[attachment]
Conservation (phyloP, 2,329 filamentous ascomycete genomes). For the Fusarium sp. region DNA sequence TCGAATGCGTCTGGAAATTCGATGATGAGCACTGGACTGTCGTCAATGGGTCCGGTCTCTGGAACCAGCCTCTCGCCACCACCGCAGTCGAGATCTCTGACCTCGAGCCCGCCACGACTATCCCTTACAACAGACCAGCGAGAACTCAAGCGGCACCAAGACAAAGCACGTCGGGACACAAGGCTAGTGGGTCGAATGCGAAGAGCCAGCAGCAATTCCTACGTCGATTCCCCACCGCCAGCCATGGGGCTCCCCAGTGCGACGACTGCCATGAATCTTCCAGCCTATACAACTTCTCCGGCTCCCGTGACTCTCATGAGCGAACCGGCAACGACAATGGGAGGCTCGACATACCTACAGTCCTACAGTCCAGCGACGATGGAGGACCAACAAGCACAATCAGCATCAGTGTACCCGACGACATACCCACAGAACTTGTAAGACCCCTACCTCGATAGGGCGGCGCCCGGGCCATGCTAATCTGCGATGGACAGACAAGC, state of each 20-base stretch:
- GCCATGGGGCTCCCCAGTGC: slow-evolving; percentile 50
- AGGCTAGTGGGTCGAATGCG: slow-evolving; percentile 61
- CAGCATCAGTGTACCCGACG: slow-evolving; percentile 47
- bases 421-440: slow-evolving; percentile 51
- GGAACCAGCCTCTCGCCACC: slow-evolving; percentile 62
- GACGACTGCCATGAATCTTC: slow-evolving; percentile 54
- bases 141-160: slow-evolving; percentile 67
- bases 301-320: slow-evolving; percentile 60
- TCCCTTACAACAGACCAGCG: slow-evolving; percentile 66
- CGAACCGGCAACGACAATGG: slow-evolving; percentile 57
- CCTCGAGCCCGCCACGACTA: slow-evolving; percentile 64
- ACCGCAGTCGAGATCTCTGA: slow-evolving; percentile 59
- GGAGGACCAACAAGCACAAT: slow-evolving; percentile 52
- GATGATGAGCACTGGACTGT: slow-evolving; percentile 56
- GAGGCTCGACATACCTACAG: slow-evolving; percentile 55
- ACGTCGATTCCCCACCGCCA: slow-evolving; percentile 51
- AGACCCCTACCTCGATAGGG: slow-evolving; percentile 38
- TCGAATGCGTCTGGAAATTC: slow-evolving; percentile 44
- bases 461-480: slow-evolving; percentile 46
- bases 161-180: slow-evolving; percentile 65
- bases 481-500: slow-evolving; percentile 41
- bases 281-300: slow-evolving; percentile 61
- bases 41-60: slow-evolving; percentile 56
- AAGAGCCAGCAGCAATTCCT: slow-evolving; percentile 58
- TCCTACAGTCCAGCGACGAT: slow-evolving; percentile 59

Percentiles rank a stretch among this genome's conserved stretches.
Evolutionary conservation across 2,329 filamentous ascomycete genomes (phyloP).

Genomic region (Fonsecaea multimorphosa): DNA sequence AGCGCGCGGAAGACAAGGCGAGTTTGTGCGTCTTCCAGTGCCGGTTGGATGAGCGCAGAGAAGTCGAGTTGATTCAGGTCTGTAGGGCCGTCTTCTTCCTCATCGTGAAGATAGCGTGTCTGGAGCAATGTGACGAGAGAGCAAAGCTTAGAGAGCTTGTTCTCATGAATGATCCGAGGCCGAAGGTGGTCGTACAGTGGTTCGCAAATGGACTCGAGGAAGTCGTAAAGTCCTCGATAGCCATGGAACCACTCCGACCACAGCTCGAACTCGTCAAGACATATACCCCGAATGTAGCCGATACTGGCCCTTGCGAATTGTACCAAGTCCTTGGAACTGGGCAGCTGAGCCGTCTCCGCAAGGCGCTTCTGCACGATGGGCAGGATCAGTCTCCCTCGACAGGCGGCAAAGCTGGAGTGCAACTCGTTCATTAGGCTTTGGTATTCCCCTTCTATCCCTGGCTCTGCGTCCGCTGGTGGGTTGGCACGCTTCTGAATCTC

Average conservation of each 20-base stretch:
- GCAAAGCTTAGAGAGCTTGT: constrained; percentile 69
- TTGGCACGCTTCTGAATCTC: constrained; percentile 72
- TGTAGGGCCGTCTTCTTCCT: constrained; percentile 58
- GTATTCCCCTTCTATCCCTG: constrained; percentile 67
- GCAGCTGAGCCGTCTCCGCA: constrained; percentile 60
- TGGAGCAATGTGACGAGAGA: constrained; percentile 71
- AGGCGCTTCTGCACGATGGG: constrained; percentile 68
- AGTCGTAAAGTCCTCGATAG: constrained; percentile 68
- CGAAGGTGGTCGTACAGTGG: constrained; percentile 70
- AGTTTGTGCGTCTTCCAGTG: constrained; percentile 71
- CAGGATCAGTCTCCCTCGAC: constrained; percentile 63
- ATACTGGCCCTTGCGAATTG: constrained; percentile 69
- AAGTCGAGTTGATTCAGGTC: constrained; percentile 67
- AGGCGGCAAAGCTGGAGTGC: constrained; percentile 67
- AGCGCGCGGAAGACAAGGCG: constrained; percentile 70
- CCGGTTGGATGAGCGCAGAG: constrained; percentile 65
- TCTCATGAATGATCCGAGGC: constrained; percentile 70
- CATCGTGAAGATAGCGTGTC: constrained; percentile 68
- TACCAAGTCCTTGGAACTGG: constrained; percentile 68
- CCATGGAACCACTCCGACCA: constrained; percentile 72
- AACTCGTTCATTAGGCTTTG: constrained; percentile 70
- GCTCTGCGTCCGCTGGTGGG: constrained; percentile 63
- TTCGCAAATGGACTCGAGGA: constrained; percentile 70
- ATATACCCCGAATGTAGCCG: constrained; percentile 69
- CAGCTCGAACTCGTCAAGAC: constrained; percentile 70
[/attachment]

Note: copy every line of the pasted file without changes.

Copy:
Conservation (phyloP, 2,329 filamentous ascomycete genomes). For the Fusarium sp. region DNA sequence TCGAATGCGTCTGGAAATTCGATGATGAGCACTGGACTGTCGTCAATGGGTCCGGTCTCTGGAACCAGCCTCTCGCCACCACCGCAGTCGAGATCTCTGACCTCGAGCCCGCCACGACTATCCCTTACAACAGACCAGCGAGAACTCAAGCGGCACCAAGACAAAGCACGTCGGGACACAAGGCTAGTGGGTCGAATGCGAAGAGCCAGCAGCAATTCCTACGTCGATTCCCCACCGCCAGCCATGGGGCTCCCCAGTGCGACGACTGCCATGAATCTTCCAGCCTATACAACTTCTCCGGCTCCCGTGACTCTCATGAGCGAACCGGCAACGACAATGGGAGGCTCGACATACCTACAGTCCTACAGTCCAGCGACGATGGAGGACCAACAAGCACAATCAGCATCAGTGTACCCGACGACATACCCACAGAACTTGTAAGACCCCTACCTCGATAGGGCGGCGCCCGGGCCATGCTAATCTGCGATGGACAGACAAGC, state of each 20-base stretch:
- GCCATGGGGCTCCCCAGTGC: slow-evolving; percentile 50
- AGGCTAGTGGGTCGAATGCG: slow-evolving; percentile 61
- CAGCATCAGTGTACCCGACG: slow-evolving; percentile 47
- bases 421-440: slow-evolving; percentile 51
- GGAACCAGCCTCTCGCCACC: slow-evolving; percentile 62
- GACGACTGCCATGAATCTTC: slow-evolving; percentile 54
- bases 141-160: slow-evolving; percentile 67
- bases 301-320: slow-evolving; percentile 60
- TCCCTTACAACAGACCAGCG: slow-evolving; percentile 66
- CGAACCGGCAACGACAATGG: slow-evolving; percentile 57
- CCTCGAGCCCGCCACGACTA: slow-evolving; percentile 64
- ACCGCAGTCGAGATCTCTGA: slow-evolving; percentile 59
- GGAGGACCAACAAGCACAAT: slow-evolving; percentile 52
- GATGATGAGCACTGGACTGT: slow-evolving; percentile 56
- GAGGCTCGACATACCTACAG: slow-evolving; percentile 55
- ACGTCGATTCCCCACCGCCA: slow-evolving; percentile 51
- AGACCCCTACCTCGATAGGG: slow-evolving; percentile 38
- TCGAATGCGTCTGGAAATTC: slow-evolving; percentile 44
- bases 461-480: slow-evolving; percentile 46
- bases 161-180: slow-evolving; percentile 65
- bases 481-500: slow-evolving; percentile 41
- bases 281-300: slow-evolving; percentile 61
- bases 41-60: slow-evolving; percentile 56
- AAGAGCCAGCAGCAATTCCT: slow-evolving; percentile 58
- TCCTACAGTCCAGCGACGAT: slow-evolving; percentile 59

Percentiles rank a stretch among this genome's conserved stretches.
Evolutionary conservation across 2,329 filamentous ascomycete genomes (phyloP).

Genomic region (Fonsecaea multimorphosa): DNA sequence AGCGCGCGGAAGACAAGGCGAGTTTGTGCGTCTTCCAGTGCCGGTTGGATGAGCGCAGAGAAGTCGAGTTGATTCAGGTCTGTAGGGCCGTCTTCTTCCTCATCGTGAAGATAGCGTGTCTGGAGCAATGTGACGAGAGAGCAAAGCTTAGAGAGCTTGTTCTCATGAATGATCCGAGGCCGAAGGTGGTCGTACAGTGGTTCGCAAATGGACTCGAGGAAGTCGTAAAGTCCTCGATAGCCATGGAACCACTCCGACCACAGCTCGAACTCGTCAAGACATATACCCCGAATGTAGCCGATACTGGCCCTTGCGAATTGTACCAAGTCCTTGGAACTGGGCAGCTGAGCCGTCTCCGCAAGGCGCTTCTGCACGATGGGCAGGATCAGTCTCCCTCGACAGGCGGCAAAGCTGGAGTGCAACTCGTTCATTAGGCTTTGGTATTCCCCTTCTATCCCTGGCTCTGCGTCCGCTGGTGGGTTGGCACGCTTCTGAATCTC

Average conservation of each 20-base stretch:
- GCAAAGCTTAGAGAGCTTGT: constrained; percentile 69
- TTGGCACGCTTCTGAATCTC: constrained; percentile 72
- TGTAGGGCCGTCTTCTTCCT: constrained; percentile 58
- GTATTCCCCTTCTATCCCTG: constrained; percentile 67
- GCAGCTGAGCCGTCTCCGCA: constrained; percentile 60
- TGGAGCAATGTGACGAGAGA: constrained; percentile 71
- AGGCGCTTCTGCACGATGGG: constrained; percentile 68
- AGTCGTAAAGTCCTCGATAG: constrained; percentile 68
- CGAAGGTGGTCGTACAGTGG: constrained; percentile 70
- AGTTTGTGCGTCTTCCAGTG: constrained; percentile 71
- CAGGATCAGTCTCCCTCGAC: constrained; percentile 63
- ATACTGGCCCTTGCGAATTG: constrained; percentile 69
- AAGTCGAGTTGATTCAGGTC: constrained; percentile 67
- AGGCGGCAAAGCTGGAGTGC: constrained; percentile 67
- AGCGCGCGGAAGACAAGGCG: constrained; percentile 70
- CCGGTTGGATGAGCGCAGAG: constrained; percentile 65
- TCTCATGAATGATCCGAGGC: constrained; percentile 70
- CATCGTGAAGATAGCGTGTC: constrained; percentile 68
- TACCAAGTCCTTGGAACTGG: constrained; percentile 68
- CCATGGAACCACTCCGACCA: constrained; percentile 72
- AACTCGTTCATTAGGCTTTG: constrained; percentile 70
- GCTCTGCGTCCGCTGGTGGG: constrained; percentile 63
- TTCGCAAATGGACTCGAGGA: constrained; percentile 70
- ATATACCCCGAATGTAGCCG: constrained; percentile 69
- CAGCTCGAACTCGTCAAGAC: constrained; percentile 70